Your TMJ is the hinge that connects your mandible to your temporal bone, or in less technical terms, your lower jaw and skull. It’s much more complex than you might suspect, consisting of muscles, blood vessels, nerves, and bones. It plays a role in your ability to open and close your mouth to chew food and speak—and express exhaustion through yawning. If your TMJ has experienced injury or inflammation, these activities may become painful, and you may suffer a host of other symptoms that make smiling a difficult thing to do.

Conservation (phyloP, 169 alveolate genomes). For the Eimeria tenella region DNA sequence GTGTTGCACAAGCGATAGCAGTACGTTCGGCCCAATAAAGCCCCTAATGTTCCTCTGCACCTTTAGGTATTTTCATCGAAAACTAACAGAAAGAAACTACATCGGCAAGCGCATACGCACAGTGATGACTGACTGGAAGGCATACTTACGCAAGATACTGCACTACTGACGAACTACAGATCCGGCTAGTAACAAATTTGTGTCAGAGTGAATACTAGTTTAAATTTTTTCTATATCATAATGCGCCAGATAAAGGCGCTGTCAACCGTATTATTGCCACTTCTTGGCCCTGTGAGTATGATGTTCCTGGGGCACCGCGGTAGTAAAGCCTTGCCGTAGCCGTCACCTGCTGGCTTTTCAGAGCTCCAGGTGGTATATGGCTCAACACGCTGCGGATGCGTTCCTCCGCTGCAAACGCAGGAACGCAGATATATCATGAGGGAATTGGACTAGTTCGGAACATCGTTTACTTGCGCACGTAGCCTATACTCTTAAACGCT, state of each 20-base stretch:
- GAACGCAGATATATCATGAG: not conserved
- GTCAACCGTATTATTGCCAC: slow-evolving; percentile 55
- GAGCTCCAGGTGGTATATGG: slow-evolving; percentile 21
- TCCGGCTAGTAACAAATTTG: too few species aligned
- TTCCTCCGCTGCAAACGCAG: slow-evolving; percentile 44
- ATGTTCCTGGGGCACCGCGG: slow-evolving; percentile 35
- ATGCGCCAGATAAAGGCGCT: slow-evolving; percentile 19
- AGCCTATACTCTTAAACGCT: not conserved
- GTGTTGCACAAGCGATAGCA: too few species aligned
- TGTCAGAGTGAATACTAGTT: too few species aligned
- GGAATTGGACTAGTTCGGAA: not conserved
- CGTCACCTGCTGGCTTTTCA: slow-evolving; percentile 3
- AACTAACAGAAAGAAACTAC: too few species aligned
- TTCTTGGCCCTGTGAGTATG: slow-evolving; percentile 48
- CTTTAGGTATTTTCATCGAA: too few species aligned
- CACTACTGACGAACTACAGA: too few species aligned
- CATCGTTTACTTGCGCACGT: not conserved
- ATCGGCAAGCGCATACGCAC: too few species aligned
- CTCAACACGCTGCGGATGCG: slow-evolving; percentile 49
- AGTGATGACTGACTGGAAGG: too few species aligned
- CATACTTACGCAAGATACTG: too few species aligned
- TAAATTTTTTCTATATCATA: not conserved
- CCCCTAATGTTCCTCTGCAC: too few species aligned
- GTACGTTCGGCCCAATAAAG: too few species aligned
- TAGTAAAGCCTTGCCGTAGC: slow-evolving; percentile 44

There are factors that make TMJ disorders much more likely, and those include:
If much of what we’ve described is clicking (the way your jaw shouldn’t be!) with you, Dr. Vogler would love to introduce you to relief by addressing the cause, rather than the symptoms, of your TMJ dysfunction. With a thorough evaluation, we can determine whether orthodontic treatment and/or a mouthguard you can wear at night to prevent night-time grinding and clenching can give you TMJ pain the boot.